If it is a volume issue I suppose I should insert sleeves in as many areas as possible? I can't change the ports themselves as that would require re-boring the valve cylinders yet again.

The valve cylinder size was supposed to be half the final result of 20mm. I had some manufacturing problems. I did not figure out why, but on one occasion the cylinder turned out larger at one end -cone shaped. The boring bar must have moved. I bored the cylinders and THEN drilled the ports leaving serious burs inside so I had to bore it twice more. Again I did not think that the passages being too big would be a problem.

Yes friction may be an issue, especially with O-rings. I may leave the valve pistons plain and even the main pistons too -depending on what advice I get from you and other experts. Of course I can always take it apart and add O-rings later.

Thanks again.

JasonB19/11/2020 12:01:56
21294 forum posts
2416 photos
1 articles

It's more to do with expansion, after the exhaust stroke those passages will be at atmospheric pressure so as the fresh incoming steam enters them it will expand and loose some energy before it gets to the face of the piston. Ideally passages should be of sufficient area to supply the required load and any dead space kept to a minimum including gaps between main piston and end covers.

Looking at your inlet, exhaust and passage sizes and comparing them with a similar bore Stuart 10 series engine they use 5/32" inlet pipework which would have approx 3mm bore and 3/16" exhaust with a bore of just under 4mm which is considerably less than the 8mm & 12mm OD of your engine.

Likewise the 18mm diameter of the crankshaft is probably a good 10mm more than it needs to be creating more friction in the bearings and the eccentrics needing to be big enough to fit such a large shaft will also have increased friction for the size of engine.

Piston rods (Conrods are what attach to them) are usually done in stainless and 4-5mm diameter would be well upto the job. I tend to go for graphite yarn to pack around the piston rod and valve rod, though O rings can be used. a single 2.4mm section x 19.4mm ID metric viton O ring in a groove 2.3mm deep and 2.6mm wide will seal the main pistons well and not produce much friction. Valves I would just lap into their holes.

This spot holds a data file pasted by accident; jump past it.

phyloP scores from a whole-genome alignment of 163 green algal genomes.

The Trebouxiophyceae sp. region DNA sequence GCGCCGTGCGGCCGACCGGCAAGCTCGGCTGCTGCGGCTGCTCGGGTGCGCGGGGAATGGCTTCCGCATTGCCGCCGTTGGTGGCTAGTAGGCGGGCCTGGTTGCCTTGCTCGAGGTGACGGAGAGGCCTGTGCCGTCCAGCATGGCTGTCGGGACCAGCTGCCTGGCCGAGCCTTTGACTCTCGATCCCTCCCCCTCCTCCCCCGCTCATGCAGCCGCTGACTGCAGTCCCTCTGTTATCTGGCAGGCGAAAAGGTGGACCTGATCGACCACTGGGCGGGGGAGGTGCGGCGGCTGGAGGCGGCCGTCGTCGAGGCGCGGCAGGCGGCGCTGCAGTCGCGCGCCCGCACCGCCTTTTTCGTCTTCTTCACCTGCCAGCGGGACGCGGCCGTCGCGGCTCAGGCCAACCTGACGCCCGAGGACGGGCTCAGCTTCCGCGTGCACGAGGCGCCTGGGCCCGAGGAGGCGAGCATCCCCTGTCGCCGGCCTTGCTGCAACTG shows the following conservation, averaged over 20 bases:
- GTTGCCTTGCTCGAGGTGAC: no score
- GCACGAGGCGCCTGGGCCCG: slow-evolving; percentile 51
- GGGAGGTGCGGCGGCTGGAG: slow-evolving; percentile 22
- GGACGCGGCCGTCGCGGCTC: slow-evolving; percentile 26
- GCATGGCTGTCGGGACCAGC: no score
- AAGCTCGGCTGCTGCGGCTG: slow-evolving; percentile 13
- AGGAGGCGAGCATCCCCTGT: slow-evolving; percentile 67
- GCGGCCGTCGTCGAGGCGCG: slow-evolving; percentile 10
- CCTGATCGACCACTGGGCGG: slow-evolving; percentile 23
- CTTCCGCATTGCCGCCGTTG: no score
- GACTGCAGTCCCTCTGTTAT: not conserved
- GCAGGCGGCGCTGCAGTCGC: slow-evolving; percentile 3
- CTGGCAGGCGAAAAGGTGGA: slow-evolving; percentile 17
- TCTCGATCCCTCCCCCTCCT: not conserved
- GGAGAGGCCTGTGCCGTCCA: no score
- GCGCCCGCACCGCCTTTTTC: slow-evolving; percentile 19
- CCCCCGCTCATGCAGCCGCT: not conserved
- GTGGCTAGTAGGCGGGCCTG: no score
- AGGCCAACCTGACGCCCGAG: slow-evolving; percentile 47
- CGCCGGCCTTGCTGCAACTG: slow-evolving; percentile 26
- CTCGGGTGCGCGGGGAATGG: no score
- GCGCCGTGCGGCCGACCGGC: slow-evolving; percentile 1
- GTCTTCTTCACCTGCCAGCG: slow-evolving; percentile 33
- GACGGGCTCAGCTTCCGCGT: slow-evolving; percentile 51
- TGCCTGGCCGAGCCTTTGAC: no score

It's what is in the boiling water in the boiler that can affect brass not the actual steam so engine parts will be OK

Turbine Guy19/11/2020 14:23:08
387 forum posts
219 photos

Hi Evan,

Thanks for adding the photos and drawings from an album. I can see them now. My computer is quite old and I may not have the apps needed to view them the way you originally posted them. I agree with Jason B that your valve diameter is quite a bit larger than optimum. The two steam engines I own with piston valves are a Chiltern and a Saito. The Chiltern has a 14mm piston diameter, a 7mm valve diameter, and relies on a close fit for sealing. The Saito has a 8.8mm piston diameter, a 3.8mm valve diameter, and relies on a close fit for sealing. Both of these engines have relatively low leakage from the valves.


Iain Downs19/11/2020 17:03:27
771 forum posts
696 photos

Welcome to the ranks of home brew engine bodgers!


(Steam Engine Number one. Some day it will be done. It may even run!)

Evan Lewis20/11/2020 02:31:55
23 forum posts
10 photos

Thank you Jason and Byron for these useful tips with such great detail. I should have checked with you before building the cylinder block. Now I am stuck with my ignorant decisions!

In conclusion:

  • The valve cylinder diameter should be about half of the main cylinder diameter.
  • The valve piston should be lapped in and no O-rings used.
  • The main piston could have O-rings as specified by Jason. No preference for stainless, brass or bronze?
  • The bearings for the piston rods could also have O-rings.
  • I plan to put a cap on the back cylinder heads to accommodate the piston rod as it protrudes. I think it will need to have an internal diameter larger than the rod, otherwise it will work like a syringe, creating pressure.

I plan to tap the biggest passage which runs parallel to the cylinders and fill it with threaded brass. Then re-drill the passage 3-4mm diameter, and closer to the main cylinder so that they will be covered properly by the head. My main concern is that using a small drill close to the cylinder may go off course and curve around into the cylinder wall. This is a particular risk if I am drilling through the edge of the threaded plug. I do have a small reamer. Any suggestions there?

Thanks again!